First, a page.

Millions of years before scientists created genetically modified Atlantic salmon with genes from two other fish, nature created genetically modified smelt with a gene from herring, growing evidence shows.
And now the Canadian scientists who first proposed that controversial idea say they have a hunch how nature might have done it.
A new study by Queen's University researchers Laurie Graham and Peter Davies finds "conclusive" evidence for the controversial idea that the antifreeze gene that helps rainbow smelt survive icy coastal waters originally came from herring and was somehow stolen by smelt about 20 million years ago.
They propose in their new paper in Trends in Genetics that this could have happened through a process quite similar to the way genes are sometimes transferred from one species to another by scientists in the lab today.
Stealing genes from other species
Genes are normally passed on from parents to offspring. But in recent decades, scientists discovered they can also "jump" or be "stolen" from one species to another outside normal reproduction — a process called horizontal gene transfer or lateral gene transfer.
It's something that happens frequently among microbes such as bacteria — so frequently that Canadian scientist W. Ford Doolittle suggested it might explain a big part of life's history on Earth.
There's been some recent evidence of it happening in some more complex organisms. For example, aphids appear to have stolen a fungus gene to make a plant pigment and marine algae seem to have colonized the land 500 million years ago with the help of a gene stolen from soil bacteria. Most recently, scientists reported last week the first known case of a gene getting transferred from a plant to an animal.
In more complex organisms such as fish and people, certain virus-like DNA sequences called "transposable elements" or "transposons" are also known to jump from species to species.
But the same hadn't been seen for useful genes that code for things like proteins. That's because genes in multicellular organisms can only be transmitted from generation to generation if they specifically get into reproductive cells such as eggs or sperm.
Davies is a professor and Canada Research Chair in Protein Engineering at Queen's University. Graham is a research associate in his lab.
When the two first realized more than a decade ago that the herring and smelt must have shared their antifreeze protein via horizontal gene transfer, it was the first time anyone had suggested that a vertebrate — a complex animal with a backbone — had transferred such a gene to another vertebrate. That made it quite controversial.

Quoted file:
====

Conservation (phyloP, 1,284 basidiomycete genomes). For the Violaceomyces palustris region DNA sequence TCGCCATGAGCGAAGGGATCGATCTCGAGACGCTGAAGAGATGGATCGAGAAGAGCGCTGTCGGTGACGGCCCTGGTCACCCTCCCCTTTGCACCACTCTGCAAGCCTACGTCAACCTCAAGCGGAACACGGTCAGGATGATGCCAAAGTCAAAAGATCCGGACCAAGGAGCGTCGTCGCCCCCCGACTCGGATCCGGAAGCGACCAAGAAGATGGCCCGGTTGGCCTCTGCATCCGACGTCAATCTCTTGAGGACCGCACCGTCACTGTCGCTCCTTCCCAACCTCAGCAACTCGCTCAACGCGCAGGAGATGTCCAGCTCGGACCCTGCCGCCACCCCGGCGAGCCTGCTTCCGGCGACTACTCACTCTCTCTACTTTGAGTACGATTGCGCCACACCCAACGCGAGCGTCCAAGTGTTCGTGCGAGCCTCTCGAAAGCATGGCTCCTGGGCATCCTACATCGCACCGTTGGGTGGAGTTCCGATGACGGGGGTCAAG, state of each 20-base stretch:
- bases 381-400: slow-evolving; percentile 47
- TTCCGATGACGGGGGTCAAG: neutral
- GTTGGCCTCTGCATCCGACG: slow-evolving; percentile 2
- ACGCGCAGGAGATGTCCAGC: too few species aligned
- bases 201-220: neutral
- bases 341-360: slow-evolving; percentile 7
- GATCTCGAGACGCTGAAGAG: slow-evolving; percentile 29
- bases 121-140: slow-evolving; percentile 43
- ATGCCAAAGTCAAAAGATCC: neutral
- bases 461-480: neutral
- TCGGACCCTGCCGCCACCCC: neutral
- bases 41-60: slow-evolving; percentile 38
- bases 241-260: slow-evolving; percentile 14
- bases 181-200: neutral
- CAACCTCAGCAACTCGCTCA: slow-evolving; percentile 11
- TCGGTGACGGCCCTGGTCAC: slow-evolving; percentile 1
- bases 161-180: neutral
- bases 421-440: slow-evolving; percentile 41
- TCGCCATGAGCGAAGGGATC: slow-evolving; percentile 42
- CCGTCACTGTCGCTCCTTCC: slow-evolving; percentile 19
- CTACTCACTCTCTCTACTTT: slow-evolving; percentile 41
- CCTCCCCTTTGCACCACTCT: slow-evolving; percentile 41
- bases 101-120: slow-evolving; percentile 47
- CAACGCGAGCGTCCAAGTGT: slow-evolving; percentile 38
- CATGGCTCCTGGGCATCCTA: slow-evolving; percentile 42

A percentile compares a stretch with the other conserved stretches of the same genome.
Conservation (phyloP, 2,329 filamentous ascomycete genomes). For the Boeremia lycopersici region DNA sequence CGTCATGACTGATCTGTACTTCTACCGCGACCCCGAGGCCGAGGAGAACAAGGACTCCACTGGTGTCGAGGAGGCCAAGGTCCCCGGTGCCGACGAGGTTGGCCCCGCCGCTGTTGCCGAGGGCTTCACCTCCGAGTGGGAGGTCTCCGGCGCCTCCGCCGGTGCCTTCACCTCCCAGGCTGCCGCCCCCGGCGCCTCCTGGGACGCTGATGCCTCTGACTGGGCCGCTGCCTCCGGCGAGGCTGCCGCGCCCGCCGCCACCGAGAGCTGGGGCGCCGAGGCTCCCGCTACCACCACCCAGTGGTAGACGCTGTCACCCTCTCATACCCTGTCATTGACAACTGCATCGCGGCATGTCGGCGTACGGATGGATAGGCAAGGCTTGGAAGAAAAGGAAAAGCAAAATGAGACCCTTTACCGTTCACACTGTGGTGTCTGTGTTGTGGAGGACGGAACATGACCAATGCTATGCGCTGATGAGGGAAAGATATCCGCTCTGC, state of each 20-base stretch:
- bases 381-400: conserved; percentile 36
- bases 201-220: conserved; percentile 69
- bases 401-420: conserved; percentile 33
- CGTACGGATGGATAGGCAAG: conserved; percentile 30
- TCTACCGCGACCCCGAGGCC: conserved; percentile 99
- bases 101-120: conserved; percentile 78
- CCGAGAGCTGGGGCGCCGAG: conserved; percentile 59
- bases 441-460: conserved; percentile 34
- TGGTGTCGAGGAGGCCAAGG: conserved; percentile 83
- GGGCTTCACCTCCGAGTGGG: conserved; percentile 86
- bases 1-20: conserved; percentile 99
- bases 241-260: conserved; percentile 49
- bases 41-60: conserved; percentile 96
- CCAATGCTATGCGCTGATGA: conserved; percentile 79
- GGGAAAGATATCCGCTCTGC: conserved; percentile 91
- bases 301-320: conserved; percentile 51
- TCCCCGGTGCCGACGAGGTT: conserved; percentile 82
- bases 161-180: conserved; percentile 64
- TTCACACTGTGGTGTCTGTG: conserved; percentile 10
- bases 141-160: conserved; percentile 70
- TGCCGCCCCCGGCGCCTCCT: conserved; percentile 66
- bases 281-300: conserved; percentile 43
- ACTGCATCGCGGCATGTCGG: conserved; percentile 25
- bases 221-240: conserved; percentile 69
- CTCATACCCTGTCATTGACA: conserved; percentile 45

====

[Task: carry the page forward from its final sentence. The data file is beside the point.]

"We had a really hard time finding a journal to take our first paper," recalled Graham. "The reviewers were not exactly kind, and there was a lot of doubt."
It didn't help that a high-profile report of horizontal gene transfer in complex organisms at the time, from bacteria to humans, had been called into question by other scientists, who proposed other explanations for genes shared among the two types of organisms.
Clues pointing to a stolen gene
Graham had been originally examining different kinds of antifreeze proteins, not just in fish but also insects, bacteria, plants and small soil creatures called springtails.
Most of them appeared to arise from a common ancestor, with a similar structure in closely related animals.
But that wasn't the case for herring and smelt, which are so distantly related that the last time they shared an ancestor was 250 million years ago, about the time the first dinosaurs arose.
"Every other gene we've looked at in these two species, it tends to be quite different," Graham said.
Meanwhile, she added, closer cousins don't have the antifreeze protein that Atlantic herring, Pacific herring and rainbow smelt are known to share.
"We've got other fish that are more closely related to these species that make completely different kinds of antifreeze protein. So this doesn't really make sense on an evolutionary basis if everybody's inheriting their antifreeze protein from their ancestors."
Skeptics weren't convinced, so the researchers looked for more evidence. Closely related fish such as different types of smelt tend to have the same genes in the same order. And the researcher found that was the case — except for the antifreeze gene, which was found between two genes that are normally next to each other in other smelt.
"That's what you would expect when you have a gene that's just sort of been pasted into a genome through horizontal gene transfer."
Then, recently, the researchers heard that the genome of Atlantic herring was published in a public database.
They decided to take a closer look.